Holidays are the time of year when much long distance traveling is done. Going home to visit families, often leaving after work in the dark, and frequently encountering bad weather, can put travelers in jeopardy. Add to that the fact that tires can get punctures, gas tanks can get empty and engines can overheat when you least expect it. Having a road side emergency kit in your car at all times will often save you time and money, and may even save your life. We’ve expanded Edmunds.com’s extensive list of items to keep in your vehicle. Make sure that you include items to keep you and your passengers warm in case your break down leaves you stranded in the cold. Some of the basic items include:
- 12-foot jumper cables
- Four 15-minute roadside flares
- Two quarts of oil and Gallon of antifreeze
- First aid kit (including an assortment of bandages, gauze, adhesive tape, antiseptic cream, instant ice and heat compresses, scissors and aspirin)
- Wool blanket or sleeping bag
- Extra clothes and boots/shoes (for winter: coat, hat gloves and scarf)
- Extra fuses
- Flashlight and extra batteries, lighted headband or lighted brimmed cap
- Tools to include:Flat head screwdrivers, Phillips head screwdrivers, Pliers, Vise Grips, Adjustable wrench
- Tire inflator (such as a Fix-A-Flat) and Tire pressure gauge
- Rags and Roll of paper towels
- plastic garbage bags for trash and to help insulate feet
- A couple of old newspapers to use for insulation under coats
- Roll of duct tape and Roll of reflective tape for visibility
- Windshield washer fluid and Anti-freeze
- Ice scraper and kitty litter or sand for tire traction
- fire extinguisher (5 pound, A-B-C type)
- tow rope or chain
- Whistle, compass and Road maps
- Dollar bills and quarters, dimes and nickels
- Toilet paper and paper towels
- gas can, 2 gallon size plus funnel & short hose for siphoning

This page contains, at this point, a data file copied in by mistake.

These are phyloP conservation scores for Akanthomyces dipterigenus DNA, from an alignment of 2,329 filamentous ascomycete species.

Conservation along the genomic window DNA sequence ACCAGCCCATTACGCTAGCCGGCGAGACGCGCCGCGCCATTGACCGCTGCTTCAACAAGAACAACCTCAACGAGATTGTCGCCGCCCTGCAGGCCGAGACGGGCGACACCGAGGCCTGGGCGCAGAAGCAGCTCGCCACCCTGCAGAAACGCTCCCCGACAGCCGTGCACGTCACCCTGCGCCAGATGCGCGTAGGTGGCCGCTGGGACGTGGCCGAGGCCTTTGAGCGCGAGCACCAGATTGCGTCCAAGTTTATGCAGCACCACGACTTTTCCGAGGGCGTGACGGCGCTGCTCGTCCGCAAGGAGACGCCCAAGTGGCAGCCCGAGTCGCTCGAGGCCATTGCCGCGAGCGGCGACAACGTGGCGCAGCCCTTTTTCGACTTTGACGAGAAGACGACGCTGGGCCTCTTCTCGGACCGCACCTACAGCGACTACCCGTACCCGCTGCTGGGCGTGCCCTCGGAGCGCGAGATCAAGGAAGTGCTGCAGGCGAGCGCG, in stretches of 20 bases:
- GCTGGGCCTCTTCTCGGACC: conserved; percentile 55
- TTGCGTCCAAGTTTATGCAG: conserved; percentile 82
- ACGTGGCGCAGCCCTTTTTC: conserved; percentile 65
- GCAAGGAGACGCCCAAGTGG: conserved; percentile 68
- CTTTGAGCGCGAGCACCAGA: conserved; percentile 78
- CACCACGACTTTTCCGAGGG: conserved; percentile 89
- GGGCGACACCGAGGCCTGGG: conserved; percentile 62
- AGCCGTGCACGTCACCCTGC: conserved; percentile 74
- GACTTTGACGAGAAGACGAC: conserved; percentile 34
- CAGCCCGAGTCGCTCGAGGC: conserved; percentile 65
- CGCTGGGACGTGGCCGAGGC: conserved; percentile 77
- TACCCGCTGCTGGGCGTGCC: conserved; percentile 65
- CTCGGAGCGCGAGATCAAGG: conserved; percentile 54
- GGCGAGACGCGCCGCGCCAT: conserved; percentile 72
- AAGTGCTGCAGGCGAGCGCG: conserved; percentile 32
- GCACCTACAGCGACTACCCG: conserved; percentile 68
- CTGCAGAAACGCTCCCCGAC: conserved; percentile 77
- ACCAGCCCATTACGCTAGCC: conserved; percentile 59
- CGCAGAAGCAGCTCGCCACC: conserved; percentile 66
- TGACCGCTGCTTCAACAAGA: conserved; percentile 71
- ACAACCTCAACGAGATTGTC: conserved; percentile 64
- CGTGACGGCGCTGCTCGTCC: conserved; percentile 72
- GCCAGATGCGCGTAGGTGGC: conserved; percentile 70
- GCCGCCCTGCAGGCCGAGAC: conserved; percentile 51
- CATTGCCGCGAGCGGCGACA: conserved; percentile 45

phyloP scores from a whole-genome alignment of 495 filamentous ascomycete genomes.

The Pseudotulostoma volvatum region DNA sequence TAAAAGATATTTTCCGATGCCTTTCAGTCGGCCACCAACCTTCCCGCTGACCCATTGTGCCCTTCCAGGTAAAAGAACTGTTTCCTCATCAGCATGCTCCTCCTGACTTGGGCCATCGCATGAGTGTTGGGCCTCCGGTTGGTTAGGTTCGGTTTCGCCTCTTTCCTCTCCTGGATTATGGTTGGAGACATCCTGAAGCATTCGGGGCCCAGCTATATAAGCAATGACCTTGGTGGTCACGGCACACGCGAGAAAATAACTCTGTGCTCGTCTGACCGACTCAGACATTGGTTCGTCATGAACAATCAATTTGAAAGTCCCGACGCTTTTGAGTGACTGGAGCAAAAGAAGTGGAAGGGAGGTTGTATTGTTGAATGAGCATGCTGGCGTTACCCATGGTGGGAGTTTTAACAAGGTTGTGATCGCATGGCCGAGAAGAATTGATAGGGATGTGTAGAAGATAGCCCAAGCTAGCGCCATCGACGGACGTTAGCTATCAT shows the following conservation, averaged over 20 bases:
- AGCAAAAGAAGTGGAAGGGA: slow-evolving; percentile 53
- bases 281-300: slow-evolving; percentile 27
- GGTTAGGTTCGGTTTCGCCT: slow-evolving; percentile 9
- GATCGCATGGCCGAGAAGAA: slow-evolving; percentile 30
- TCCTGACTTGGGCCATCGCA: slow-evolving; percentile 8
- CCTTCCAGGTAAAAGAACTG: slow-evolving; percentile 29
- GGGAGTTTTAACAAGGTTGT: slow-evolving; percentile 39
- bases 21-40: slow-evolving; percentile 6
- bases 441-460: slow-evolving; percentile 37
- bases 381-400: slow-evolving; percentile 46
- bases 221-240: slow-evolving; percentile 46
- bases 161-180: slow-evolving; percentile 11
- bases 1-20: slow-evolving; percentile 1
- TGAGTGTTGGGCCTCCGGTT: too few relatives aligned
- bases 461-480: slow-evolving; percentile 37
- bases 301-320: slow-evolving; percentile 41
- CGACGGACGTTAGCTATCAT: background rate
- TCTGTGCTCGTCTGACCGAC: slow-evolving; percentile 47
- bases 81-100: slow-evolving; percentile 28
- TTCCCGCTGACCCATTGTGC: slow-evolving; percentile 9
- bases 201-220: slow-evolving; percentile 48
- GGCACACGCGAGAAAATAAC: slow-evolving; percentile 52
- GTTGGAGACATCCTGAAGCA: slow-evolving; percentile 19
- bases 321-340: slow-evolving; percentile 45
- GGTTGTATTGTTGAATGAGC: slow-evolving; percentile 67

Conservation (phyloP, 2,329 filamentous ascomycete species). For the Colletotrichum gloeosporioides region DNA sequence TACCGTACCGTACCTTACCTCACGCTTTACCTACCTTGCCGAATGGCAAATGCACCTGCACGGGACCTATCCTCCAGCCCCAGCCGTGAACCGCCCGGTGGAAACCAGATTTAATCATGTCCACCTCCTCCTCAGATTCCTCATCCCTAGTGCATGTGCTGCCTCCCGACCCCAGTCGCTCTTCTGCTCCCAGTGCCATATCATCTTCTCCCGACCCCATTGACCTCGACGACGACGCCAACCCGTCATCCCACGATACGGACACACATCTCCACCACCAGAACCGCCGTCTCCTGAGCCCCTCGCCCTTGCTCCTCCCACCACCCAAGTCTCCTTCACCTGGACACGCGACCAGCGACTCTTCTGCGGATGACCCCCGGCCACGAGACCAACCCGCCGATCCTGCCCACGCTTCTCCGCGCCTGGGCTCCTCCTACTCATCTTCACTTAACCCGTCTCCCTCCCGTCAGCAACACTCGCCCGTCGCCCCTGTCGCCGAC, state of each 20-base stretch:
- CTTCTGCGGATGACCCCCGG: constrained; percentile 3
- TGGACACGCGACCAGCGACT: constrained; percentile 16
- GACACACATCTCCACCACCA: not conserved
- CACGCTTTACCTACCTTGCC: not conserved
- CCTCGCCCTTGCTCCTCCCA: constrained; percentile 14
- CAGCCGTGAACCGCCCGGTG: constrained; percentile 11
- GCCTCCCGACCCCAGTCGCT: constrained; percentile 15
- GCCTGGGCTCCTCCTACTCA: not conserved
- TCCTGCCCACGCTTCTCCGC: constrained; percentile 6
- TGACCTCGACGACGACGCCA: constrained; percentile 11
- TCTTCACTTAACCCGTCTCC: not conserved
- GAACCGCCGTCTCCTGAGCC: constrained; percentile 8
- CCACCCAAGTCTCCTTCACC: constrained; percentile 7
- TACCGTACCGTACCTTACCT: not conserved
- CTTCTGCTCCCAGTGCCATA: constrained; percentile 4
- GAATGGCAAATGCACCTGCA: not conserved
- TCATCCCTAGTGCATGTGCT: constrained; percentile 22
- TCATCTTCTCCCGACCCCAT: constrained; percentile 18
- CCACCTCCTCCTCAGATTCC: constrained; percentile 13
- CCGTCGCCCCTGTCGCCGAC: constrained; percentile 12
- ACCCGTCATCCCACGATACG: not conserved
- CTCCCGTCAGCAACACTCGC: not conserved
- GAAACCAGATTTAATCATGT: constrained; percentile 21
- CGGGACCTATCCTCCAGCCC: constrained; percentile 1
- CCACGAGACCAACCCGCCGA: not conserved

- hand warmer packs
- Pen and paper and Help sign or strip of white cloth
- Cell phone & charger
- Granola or energy bars – dried fruit, peanut butter crackers, canned goods; remember a manual can opener and basic eating utensils
- Bottled water – a case or a gallon as fits
- Book, puzzle or other non-battery operated item to pass the time
- Heavy-duty nylon bag or two to carry it all
The most important tip is to familiarize yourself with all the items in your car road-side emergency kit, how you have them arranged, and how to use them properly.
Running of Fumes
The ever-fluctuating, and often rising price of gasoline, is causing people to stretching the life of their gas tank to a maximum. But in an emergency, a nearly empty gas tank can create some real challenges.
When natural disasters hit, such as flooding, hurricaines or landslides, people often need transportation to flee the area and find safety. A gas tank less than half full may not allow you to travel as far as necessary, and could place you in a more challenging situation if you run out of fuel and end up on the side of the road.
Get Peace of Mind
Encourage your family, friends and neighbors to keep their gas tank above half. While this requires more frequent stops at the gas station, it can provide peace of mind.
July 11, 2011 Every Needful Thing
Jason M. Carlton
Vehicle Safety Kit
Are you planning to travel 100 miles for your family vacation, or more than 1,000 miles? Regardless of the length, it is important to assure you are prepared while out on the road. It is recommended that you also carry a vehicle safety kit in addition to a first aid kit while on the road.
Find a bag or container that can hold all of these materials, and store it someplace in your car that can be easily accessible.
• Flashlight, battery-powered radio and extra batteries
• Booster cables
• Blankets or sleeping bags, extra clothing
• Bottled water
• First aid kit
• Emergency candles and matches
• Windshield scraper
• Signal flares
• Utility knife
• Sack of sand
• Small amount of money in small increments
Service Your Vehicle
One of the most important things to do before you hit the road is to take the time to service your vehicle. This includes changing the oil, checking tire pressure (including the spare tire), and checking all fluids.
A vacation is much more enjoyable when you don’t spend it along the side of the road waiting for a tow truck.
Have a great vacation and be sure to wear your seatbelt, too.
July, 2011 Every Needful Thing
Jason M. Carlton